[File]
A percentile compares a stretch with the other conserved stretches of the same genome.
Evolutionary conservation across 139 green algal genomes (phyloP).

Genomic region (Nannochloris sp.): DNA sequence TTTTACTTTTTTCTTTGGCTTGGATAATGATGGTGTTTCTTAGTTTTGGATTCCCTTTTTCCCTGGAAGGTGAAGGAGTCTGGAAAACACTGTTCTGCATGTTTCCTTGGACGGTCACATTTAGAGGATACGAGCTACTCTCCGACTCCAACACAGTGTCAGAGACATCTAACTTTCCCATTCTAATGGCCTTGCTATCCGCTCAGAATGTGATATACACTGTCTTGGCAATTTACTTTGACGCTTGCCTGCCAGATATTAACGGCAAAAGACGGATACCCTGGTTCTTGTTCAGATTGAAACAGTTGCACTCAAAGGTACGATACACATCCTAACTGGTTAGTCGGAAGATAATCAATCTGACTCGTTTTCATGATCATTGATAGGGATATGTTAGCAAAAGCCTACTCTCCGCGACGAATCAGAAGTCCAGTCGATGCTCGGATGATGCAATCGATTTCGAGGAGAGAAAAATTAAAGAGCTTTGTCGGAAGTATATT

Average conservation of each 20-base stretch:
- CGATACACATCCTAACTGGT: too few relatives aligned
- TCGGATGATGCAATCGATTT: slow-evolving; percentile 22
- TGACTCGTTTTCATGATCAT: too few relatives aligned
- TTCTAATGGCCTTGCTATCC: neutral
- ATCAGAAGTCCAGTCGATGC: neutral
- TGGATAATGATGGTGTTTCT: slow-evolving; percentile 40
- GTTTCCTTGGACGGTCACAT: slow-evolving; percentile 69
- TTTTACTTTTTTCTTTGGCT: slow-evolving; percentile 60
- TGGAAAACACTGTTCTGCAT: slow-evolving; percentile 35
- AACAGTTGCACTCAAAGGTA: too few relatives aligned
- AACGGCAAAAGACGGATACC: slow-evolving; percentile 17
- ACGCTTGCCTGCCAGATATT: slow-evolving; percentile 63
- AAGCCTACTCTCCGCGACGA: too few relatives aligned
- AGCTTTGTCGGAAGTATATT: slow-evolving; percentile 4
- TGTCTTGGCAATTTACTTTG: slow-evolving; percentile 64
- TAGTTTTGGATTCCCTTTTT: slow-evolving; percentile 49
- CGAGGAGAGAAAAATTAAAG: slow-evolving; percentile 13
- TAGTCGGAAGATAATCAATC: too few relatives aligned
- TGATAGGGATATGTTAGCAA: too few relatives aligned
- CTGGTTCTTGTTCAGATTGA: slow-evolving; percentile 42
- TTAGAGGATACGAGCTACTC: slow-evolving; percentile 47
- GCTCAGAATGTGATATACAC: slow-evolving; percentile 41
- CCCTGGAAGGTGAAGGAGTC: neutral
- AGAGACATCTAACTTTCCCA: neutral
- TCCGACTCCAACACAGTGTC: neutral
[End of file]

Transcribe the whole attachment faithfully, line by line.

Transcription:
A percentile compares a stretch with the other conserved stretches of the same genome.
Evolutionary conservation across 139 green algal genomes (phyloP).

Genomic region (Nannochloris sp.): DNA sequence TTTTACTTTTTTCTTTGGCTTGGATAATGATGGTGTTTCTTAGTTTTGGATTCCCTTTTTCCCTGGAAGGTGAAGGAGTCTGGAAAACACTGTTCTGCATGTTTCCTTGGACGGTCACATTTAGAGGATACGAGCTACTCTCCGACTCCAACACAGTGTCAGAGACATCTAACTTTCCCATTCTAATGGCCTTGCTATCCGCTCAGAATGTGATATACACTGTCTTGGCAATTTACTTTGACGCTTGCCTGCCAGATATTAACGGCAAAAGACGGATACCCTGGTTCTTGTTCAGATTGAAACAGTTGCACTCAAAGGTACGATACACATCCTAACTGGTTAGTCGGAAGATAATCAATCTGACTCGTTTTCATGATCATTGATAGGGATATGTTAGCAAAAGCCTACTCTCCGCGACGAATCAGAAGTCCAGTCGATGCTCGGATGATGCAATCGATTTCGAGGAGAGAAAAATTAAAGAGCTTTGTCGGAAGTATATT

Average conservation of each 20-base stretch:
- CGATACACATCCTAACTGGT: too few relatives aligned
- TCGGATGATGCAATCGATTT: slow-evolving; percentile 22
- TGACTCGTTTTCATGATCAT: too few relatives aligned
- TTCTAATGGCCTTGCTATCC: neutral
- ATCAGAAGTCCAGTCGATGC: neutral
- TGGATAATGATGGTGTTTCT: slow-evolving; percentile 40
- GTTTCCTTGGACGGTCACAT: slow-evolving; percentile 69
- TTTTACTTTTTTCTTTGGCT: slow-evolving; percentile 60
- TGGAAAACACTGTTCTGCAT: slow-evolving; percentile 35
- AACAGTTGCACTCAAAGGTA: too few relatives aligned
- AACGGCAAAAGACGGATACC: slow-evolving; percentile 17
- ACGCTTGCCTGCCAGATATT: slow-evolving; percentile 63
- AAGCCTACTCTCCGCGACGA: too few relatives aligned
- AGCTTTGTCGGAAGTATATT: slow-evolving; percentile 4
- TGTCTTGGCAATTTACTTTG: slow-evolving; percentile 64
- TAGTTTTGGATTCCCTTTTT: slow-evolving; percentile 49
- CGAGGAGAGAAAAATTAAAG: slow-evolving; percentile 13
- TAGTCGGAAGATAATCAATC: too few relatives aligned
- TGATAGGGATATGTTAGCAA: too few relatives aligned
- CTGGTTCTTGTTCAGATTGA: slow-evolving; percentile 42
- TTAGAGGATACGAGCTACTC: slow-evolving; percentile 47
- GCTCAGAATGTGATATACAC: slow-evolving; percentile 41
- CCCTGGAAGGTGAAGGAGTC: neutral
- AGAGACATCTAACTTTCCCA: neutral
- TCCGACTCCAACACAGTGTC: neutral